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This article was published 22/8/2013 (982 days ago), so information in it may no longer be current.
This pertinent docu-drama, widely released about the same time George Zimmerman was found not guilty in the shooting of Trayvon Martin, has one primary purpose.
It strives to give a face, a voice, and a human context to Oscar Grant, a young man cut down in his prime on New Year's Day 2009, inexplicably shot in the back by a cop at the titular Oakland train station.
Grant was a young black man with a criminal past. Hence, even confronted with the cellphone video of the senseless shooting (the very footage that starts this film), some might tend to blame the victim for the crime in the same way Trayvon was posthumously prosecuted by Zimmerman's defence team.
As a corrective, writer-director Ryan Coogler, making his debut feature, strives to make Grant a three-dimensional figure, with the able assistance of actor Michael B. Jordan, who plays Grant as a young man valiantly trying to get through life, playing the hand he was dealt.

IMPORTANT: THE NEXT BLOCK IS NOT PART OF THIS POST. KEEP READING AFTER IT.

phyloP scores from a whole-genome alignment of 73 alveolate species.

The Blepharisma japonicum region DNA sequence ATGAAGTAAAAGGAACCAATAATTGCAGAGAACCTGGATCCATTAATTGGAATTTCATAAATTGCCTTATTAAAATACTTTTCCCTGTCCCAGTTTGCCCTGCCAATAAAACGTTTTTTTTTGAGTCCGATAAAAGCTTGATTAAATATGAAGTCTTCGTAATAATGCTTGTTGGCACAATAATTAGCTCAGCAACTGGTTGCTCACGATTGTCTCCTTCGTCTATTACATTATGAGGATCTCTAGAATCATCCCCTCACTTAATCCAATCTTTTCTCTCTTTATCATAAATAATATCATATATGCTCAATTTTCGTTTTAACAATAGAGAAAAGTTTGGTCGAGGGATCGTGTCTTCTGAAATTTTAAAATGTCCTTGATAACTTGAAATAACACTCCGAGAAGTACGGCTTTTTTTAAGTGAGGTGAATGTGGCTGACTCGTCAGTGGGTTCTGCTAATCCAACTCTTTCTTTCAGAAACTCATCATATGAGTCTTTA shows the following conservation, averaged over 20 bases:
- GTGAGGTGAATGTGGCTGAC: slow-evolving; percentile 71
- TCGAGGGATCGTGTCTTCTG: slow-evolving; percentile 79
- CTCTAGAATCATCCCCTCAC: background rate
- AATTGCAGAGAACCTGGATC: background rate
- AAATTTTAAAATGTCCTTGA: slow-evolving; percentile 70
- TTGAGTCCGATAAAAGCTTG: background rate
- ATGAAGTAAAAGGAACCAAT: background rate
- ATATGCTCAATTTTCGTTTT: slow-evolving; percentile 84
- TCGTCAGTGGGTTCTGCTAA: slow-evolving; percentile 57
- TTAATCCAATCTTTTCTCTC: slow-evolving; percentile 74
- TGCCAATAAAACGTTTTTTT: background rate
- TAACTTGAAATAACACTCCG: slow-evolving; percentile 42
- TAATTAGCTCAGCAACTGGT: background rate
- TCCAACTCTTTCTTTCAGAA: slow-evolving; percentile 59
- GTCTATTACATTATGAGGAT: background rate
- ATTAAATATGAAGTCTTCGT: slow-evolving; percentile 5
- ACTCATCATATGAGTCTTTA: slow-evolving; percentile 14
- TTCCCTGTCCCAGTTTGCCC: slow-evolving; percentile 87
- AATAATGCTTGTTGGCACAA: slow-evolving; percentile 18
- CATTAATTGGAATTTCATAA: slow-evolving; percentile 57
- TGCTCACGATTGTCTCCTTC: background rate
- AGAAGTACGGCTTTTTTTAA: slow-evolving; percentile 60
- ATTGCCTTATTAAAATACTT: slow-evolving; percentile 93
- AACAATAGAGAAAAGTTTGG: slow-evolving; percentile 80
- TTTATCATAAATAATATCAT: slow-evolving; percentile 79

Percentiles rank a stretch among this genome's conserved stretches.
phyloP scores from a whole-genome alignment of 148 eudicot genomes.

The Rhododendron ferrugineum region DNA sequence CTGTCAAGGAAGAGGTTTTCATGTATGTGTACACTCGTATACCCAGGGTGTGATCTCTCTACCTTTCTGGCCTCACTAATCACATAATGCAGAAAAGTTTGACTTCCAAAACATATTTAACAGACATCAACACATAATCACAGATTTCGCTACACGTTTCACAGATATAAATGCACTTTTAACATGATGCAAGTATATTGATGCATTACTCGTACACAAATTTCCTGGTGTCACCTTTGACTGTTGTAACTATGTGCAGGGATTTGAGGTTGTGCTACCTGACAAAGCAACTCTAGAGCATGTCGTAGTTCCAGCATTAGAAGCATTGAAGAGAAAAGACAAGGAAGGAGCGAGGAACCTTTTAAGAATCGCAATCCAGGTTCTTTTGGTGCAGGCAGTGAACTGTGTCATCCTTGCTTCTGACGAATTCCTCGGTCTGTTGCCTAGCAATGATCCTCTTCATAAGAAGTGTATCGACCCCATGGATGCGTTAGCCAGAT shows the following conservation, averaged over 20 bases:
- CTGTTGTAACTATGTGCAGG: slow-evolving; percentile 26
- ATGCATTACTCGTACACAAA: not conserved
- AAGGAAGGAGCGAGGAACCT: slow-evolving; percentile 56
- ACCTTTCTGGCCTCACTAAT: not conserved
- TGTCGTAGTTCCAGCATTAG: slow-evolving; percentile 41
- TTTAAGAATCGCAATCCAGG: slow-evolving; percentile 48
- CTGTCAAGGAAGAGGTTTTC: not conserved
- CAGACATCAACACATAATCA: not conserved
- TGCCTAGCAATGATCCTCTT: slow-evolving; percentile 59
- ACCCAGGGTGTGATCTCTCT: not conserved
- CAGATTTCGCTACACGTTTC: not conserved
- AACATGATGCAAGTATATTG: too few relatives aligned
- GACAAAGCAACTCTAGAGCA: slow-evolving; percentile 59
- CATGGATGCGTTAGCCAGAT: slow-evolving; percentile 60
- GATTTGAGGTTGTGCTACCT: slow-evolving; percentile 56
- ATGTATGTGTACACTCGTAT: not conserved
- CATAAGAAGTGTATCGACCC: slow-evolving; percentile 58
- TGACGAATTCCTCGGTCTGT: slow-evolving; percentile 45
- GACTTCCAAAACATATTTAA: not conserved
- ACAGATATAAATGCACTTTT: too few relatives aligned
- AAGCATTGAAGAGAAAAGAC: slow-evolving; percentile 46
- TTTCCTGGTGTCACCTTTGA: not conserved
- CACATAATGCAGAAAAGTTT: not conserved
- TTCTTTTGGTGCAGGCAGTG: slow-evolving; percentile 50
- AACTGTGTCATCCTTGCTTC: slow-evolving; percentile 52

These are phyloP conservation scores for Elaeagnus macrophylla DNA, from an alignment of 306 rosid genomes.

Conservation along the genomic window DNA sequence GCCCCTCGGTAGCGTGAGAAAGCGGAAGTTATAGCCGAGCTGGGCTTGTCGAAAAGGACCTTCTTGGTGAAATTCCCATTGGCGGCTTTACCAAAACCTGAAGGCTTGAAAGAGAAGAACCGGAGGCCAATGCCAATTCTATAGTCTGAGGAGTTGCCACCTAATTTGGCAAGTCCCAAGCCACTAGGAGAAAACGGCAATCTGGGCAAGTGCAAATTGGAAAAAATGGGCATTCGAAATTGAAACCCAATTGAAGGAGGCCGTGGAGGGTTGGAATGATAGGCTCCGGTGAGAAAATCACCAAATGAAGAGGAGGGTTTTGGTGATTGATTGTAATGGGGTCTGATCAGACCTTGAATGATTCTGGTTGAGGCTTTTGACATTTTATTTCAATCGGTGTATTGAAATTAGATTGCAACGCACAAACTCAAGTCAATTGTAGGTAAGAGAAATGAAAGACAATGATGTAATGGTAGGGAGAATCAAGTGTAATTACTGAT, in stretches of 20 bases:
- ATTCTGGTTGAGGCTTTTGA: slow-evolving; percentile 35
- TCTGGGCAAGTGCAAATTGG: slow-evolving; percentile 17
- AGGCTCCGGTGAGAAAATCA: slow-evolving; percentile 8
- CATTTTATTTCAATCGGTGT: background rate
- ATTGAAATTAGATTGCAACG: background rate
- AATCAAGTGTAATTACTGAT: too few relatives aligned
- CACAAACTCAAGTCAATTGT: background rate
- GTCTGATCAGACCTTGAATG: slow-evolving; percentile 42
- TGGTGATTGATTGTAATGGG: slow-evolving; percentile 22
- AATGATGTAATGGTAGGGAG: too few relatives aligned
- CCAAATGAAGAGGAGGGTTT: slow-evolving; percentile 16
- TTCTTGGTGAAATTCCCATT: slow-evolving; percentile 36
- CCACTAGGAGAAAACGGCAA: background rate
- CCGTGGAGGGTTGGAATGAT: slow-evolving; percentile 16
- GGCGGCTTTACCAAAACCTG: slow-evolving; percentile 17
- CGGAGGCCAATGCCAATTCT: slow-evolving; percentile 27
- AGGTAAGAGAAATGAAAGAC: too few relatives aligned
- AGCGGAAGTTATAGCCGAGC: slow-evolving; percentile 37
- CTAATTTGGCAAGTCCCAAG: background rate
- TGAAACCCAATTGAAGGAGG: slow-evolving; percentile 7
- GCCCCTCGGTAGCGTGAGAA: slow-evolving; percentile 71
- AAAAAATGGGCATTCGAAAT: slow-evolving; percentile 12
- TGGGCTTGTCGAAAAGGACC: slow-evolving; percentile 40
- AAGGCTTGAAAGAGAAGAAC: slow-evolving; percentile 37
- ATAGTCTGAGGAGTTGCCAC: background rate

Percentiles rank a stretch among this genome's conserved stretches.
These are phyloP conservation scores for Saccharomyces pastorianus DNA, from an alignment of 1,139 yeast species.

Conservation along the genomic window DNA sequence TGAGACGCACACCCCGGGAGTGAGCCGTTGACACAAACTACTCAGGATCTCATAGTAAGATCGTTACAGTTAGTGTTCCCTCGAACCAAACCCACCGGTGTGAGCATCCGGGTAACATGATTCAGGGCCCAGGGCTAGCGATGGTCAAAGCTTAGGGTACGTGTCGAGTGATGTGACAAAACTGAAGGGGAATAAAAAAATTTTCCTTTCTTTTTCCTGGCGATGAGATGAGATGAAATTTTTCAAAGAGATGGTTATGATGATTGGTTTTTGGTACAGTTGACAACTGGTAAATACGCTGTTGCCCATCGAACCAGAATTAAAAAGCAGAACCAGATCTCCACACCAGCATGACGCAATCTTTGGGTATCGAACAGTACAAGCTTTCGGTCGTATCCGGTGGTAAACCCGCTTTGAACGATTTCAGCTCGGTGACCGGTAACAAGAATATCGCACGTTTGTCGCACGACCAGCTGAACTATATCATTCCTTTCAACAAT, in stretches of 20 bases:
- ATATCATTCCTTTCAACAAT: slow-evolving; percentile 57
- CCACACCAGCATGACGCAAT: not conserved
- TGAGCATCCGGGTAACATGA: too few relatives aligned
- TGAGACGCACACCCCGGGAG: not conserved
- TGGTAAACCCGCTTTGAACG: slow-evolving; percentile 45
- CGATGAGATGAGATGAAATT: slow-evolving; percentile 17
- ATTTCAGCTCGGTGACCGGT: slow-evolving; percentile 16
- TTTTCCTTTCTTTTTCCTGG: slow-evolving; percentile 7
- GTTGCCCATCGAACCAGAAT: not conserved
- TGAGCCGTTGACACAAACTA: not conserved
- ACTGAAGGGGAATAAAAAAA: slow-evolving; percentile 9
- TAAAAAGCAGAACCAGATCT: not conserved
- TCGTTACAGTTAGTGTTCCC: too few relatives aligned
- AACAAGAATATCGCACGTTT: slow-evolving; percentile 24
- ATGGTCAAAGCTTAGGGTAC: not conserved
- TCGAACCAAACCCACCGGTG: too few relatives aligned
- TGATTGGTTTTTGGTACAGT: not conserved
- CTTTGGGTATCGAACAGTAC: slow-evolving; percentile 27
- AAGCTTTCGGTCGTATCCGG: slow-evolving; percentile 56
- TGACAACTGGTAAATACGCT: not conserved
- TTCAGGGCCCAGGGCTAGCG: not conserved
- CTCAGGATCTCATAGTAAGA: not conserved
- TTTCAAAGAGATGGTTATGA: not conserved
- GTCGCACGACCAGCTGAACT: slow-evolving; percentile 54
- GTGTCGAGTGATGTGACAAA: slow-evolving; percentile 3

Coogler dramatizes the last day of Grant's life with a blend of fact and conjecture. We watch as he tries his best to be a good, present father to his daughter Tatiana (Ariana Neal) and a considerate mate to his girlfriend Sophina (Melonie Diaz).
Perhaps even more importantly, he strives to prove his worth to his mother (Octavia Spencer), the woman who has seen him at his lowest point (in San Quentin, goaded into a fight with another inmate during visiting hours, the film's one flashback).
But it is not easy. He has recently lost his job for being late, and his efforts to get another chance come off as threatening. To make some money, he considers -- and decides against -- selling a bag of pot to a friend.
It all comes to a head on that fateful night when Oscar, at his mother's insistence, takes the train to New Year's Eve celebrations in San Francisco, with fateful consequences.
In the scenes where Grant is alone, we can assume Coogler is taking narrative liberties, especially in one where he tries to comfort a stray dog that has been hit by a car. Such scenes diminish an otherwise honest film with a little gratuitous foreshadowing.
The post-shooting scenes, by contrast, contain all the urgency and tragedy of the most powerful documentary as the immediate consequences of the shooting slowly spread to Grant's family and friends.
Taken on the whole, this is a worthy film, forcing serious consideration of Grant as a man, not as a statistic.
When a police officer shoots someone, we tend to try to comfort ourselves that the victim somehow brought it on himself. If nothing else, this film makes the salient point: Oscar Grant did not have it coming.